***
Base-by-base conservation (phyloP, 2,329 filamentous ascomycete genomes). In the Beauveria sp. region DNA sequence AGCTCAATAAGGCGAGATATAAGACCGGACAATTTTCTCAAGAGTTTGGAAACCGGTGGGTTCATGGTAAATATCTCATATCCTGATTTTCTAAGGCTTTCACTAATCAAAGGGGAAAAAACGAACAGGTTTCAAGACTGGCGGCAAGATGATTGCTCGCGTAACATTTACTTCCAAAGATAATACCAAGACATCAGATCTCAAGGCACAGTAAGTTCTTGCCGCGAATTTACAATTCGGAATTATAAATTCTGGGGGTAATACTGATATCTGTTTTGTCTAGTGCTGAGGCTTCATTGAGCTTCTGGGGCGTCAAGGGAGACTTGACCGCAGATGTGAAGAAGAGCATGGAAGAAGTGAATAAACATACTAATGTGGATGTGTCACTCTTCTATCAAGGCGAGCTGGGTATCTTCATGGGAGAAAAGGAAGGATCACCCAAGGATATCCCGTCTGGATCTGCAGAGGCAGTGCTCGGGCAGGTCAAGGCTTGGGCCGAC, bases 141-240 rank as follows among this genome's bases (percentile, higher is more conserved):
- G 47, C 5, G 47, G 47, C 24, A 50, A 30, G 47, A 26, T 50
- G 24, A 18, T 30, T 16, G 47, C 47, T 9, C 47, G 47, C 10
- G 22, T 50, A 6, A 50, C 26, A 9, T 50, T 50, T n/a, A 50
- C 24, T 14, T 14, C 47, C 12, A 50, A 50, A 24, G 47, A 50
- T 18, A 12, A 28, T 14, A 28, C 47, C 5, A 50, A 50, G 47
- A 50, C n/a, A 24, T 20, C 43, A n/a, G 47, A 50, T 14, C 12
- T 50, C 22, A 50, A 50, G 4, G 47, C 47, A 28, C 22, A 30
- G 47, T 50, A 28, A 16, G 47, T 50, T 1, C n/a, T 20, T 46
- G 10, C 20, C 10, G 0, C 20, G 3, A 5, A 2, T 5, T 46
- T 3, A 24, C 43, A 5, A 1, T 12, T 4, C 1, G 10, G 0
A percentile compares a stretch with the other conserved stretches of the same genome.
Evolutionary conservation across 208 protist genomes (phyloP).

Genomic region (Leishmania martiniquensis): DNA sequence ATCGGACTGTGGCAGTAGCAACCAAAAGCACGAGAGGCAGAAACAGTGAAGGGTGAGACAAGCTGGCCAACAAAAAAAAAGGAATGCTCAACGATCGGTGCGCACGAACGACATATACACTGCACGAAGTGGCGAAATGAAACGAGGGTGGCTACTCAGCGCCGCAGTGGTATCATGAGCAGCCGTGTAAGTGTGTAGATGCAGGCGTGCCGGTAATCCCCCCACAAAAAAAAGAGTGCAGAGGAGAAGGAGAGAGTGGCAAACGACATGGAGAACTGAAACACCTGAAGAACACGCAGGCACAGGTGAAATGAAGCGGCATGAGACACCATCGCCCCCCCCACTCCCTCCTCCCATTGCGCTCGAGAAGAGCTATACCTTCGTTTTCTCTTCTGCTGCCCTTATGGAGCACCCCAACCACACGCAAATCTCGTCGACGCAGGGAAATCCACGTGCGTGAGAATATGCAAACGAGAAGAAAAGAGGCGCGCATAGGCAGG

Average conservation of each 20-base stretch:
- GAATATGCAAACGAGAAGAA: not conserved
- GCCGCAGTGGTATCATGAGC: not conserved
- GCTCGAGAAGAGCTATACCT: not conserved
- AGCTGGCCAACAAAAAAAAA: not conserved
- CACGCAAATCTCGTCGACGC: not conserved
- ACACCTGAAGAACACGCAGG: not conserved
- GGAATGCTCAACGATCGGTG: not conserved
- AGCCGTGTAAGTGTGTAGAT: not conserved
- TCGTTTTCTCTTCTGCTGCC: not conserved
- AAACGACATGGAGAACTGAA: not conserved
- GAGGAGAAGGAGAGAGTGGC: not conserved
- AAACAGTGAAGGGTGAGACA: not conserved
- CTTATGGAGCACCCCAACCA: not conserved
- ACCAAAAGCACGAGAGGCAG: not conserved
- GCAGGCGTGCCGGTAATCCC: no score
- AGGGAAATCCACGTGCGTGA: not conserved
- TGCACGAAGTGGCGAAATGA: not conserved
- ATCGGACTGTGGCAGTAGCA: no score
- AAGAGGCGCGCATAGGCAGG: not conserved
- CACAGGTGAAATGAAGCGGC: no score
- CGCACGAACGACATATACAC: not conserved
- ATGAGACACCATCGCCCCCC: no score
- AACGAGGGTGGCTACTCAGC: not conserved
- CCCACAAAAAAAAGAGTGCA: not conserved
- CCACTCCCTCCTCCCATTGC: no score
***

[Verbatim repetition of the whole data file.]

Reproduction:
Base-by-base conservation (phyloP, 2,329 filamentous ascomycete genomes). In the Beauveria sp. region DNA sequence AGCTCAATAAGGCGAGATATAAGACCGGACAATTTTCTCAAGAGTTTGGAAACCGGTGGGTTCATGGTAAATATCTCATATCCTGATTTTCTAAGGCTTTCACTAATCAAAGGGGAAAAAACGAACAGGTTTCAAGACTGGCGGCAAGATGATTGCTCGCGTAACATTTACTTCCAAAGATAATACCAAGACATCAGATCTCAAGGCACAGTAAGTTCTTGCCGCGAATTTACAATTCGGAATTATAAATTCTGGGGGTAATACTGATATCTGTTTTGTCTAGTGCTGAGGCTTCATTGAGCTTCTGGGGCGTCAAGGGAGACTTGACCGCAGATGTGAAGAAGAGCATGGAAGAAGTGAATAAACATACTAATGTGGATGTGTCACTCTTCTATCAAGGCGAGCTGGGTATCTTCATGGGAGAAAAGGAAGGATCACCCAAGGATATCCCGTCTGGATCTGCAGAGGCAGTGCTCGGGCAGGTCAAGGCTTGGGCCGAC, bases 141-240 rank as follows among this genome's bases (percentile, higher is more conserved):
- G 47, C 5, G 47, G 47, C 24, A 50, A 30, G 47, A 26, T 50
- G 24, A 18, T 30, T 16, G 47, C 47, T 9, C 47, G 47, C 10
- G 22, T 50, A 6, A 50, C 26, A 9, T 50, T 50, T n/a, A 50
- C 24, T 14, T 14, C 47, C 12, A 50, A 50, A 24, G 47, A 50
- T 18, A 12, A 28, T 14, A 28, C 47, C 5, A 50, A 50, G 47
- A 50, C n/a, A 24, T 20, C 43, A n/a, G 47, A 50, T 14, C 12
- T 50, C 22, A 50, A 50, G 4, G 47, C 47, A 28, C 22, A 30
- G 47, T 50, A 28, A 16, G 47, T 50, T 1, C n/a, T 20, T 46
- G 10, C 20, C 10, G 0, C 20, G 3, A 5, A 2, T 5, T 46
- T 3, A 24, C 43, A 5, A 1, T 12, T 4, C 1, G 10, G 0
A percentile compares a stretch with the other conserved stretches of the same genome.
Evolutionary conservation across 208 protist genomes (phyloP).

Genomic region (Leishmania martiniquensis): DNA sequence ATCGGACTGTGGCAGTAGCAACCAAAAGCACGAGAGGCAGAAACAGTGAAGGGTGAGACAAGCTGGCCAACAAAAAAAAAGGAATGCTCAACGATCGGTGCGCACGAACGACATATACACTGCACGAAGTGGCGAAATGAAACGAGGGTGGCTACTCAGCGCCGCAGTGGTATCATGAGCAGCCGTGTAAGTGTGTAGATGCAGGCGTGCCGGTAATCCCCCCACAAAAAAAAGAGTGCAGAGGAGAAGGAGAGAGTGGCAAACGACATGGAGAACTGAAACACCTGAAGAACACGCAGGCACAGGTGAAATGAAGCGGCATGAGACACCATCGCCCCCCCCACTCCCTCCTCCCATTGCGCTCGAGAAGAGCTATACCTTCGTTTTCTCTTCTGCTGCCCTTATGGAGCACCCCAACCACACGCAAATCTCGTCGACGCAGGGAAATCCACGTGCGTGAGAATATGCAAACGAGAAGAAAAGAGGCGCGCATAGGCAGG

Average conservation of each 20-base stretch:
- GAATATGCAAACGAGAAGAA: not conserved
- GCCGCAGTGGTATCATGAGC: not conserved
- GCTCGAGAAGAGCTATACCT: not conserved
- AGCTGGCCAACAAAAAAAAA: not conserved
- CACGCAAATCTCGTCGACGC: not conserved
- ACACCTGAAGAACACGCAGG: not conserved
- GGAATGCTCAACGATCGGTG: not conserved
- AGCCGTGTAAGTGTGTAGAT: not conserved
- TCGTTTTCTCTTCTGCTGCC: not conserved
- AAACGACATGGAGAACTGAA: not conserved
- GAGGAGAAGGAGAGAGTGGC: not conserved
- AAACAGTGAAGGGTGAGACA: not conserved
- CTTATGGAGCACCCCAACCA: not conserved
- ACCAAAAGCACGAGAGGCAG: not conserved
- GCAGGCGTGCCGGTAATCCC: no score
- AGGGAAATCCACGTGCGTGA: not conserved
- TGCACGAAGTGGCGAAATGA: not conserved
- ATCGGACTGTGGCAGTAGCA: no score
- AAGAGGCGCGCATAGGCAGG: not conserved
- CACAGGTGAAATGAAGCGGC: no score
- CGCACGAACGACATATACAC: not conserved
- ATGAGACACCATCGCCCCCC: no score
- AACGAGGGTGGCTACTCAGC: not conserved
- CCCACAAAAAAAAGAGTGCA: not conserved
- CCACTCCCTCCTCCCATTGC: no score